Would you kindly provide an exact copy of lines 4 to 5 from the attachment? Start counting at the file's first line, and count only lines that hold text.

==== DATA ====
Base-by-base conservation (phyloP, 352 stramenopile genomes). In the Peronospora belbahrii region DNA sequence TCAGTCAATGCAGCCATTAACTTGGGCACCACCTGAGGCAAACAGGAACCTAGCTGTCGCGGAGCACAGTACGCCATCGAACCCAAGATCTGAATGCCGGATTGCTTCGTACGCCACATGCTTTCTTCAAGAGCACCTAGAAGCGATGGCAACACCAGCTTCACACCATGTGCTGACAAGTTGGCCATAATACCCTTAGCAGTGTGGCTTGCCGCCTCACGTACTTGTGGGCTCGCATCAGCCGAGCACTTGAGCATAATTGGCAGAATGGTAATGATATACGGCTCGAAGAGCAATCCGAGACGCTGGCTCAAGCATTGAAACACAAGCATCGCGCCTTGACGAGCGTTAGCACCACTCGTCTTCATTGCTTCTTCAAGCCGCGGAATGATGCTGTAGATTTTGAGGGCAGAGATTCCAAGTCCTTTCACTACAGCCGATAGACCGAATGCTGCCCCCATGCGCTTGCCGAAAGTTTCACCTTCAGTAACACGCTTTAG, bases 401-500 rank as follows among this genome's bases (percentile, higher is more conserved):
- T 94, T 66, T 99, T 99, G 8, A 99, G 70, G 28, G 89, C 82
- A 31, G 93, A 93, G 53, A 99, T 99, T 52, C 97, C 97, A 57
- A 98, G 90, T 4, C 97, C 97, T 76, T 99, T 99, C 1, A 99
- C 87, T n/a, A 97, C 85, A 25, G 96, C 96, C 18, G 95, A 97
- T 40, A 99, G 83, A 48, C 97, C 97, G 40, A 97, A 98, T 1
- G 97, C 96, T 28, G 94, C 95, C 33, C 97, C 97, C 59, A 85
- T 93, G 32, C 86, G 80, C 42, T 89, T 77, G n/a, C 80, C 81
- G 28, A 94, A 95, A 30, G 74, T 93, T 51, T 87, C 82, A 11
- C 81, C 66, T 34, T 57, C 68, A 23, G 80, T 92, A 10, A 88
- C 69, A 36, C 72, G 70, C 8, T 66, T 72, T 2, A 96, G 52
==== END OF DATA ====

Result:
- A 98, G 90, T 4, C 97, C 97, T 76, T 99, T 99, C 1, A 99
- C 87, T n/a, A 97, C 85, A 25, G 96, C 96, C 18, G 95, A 97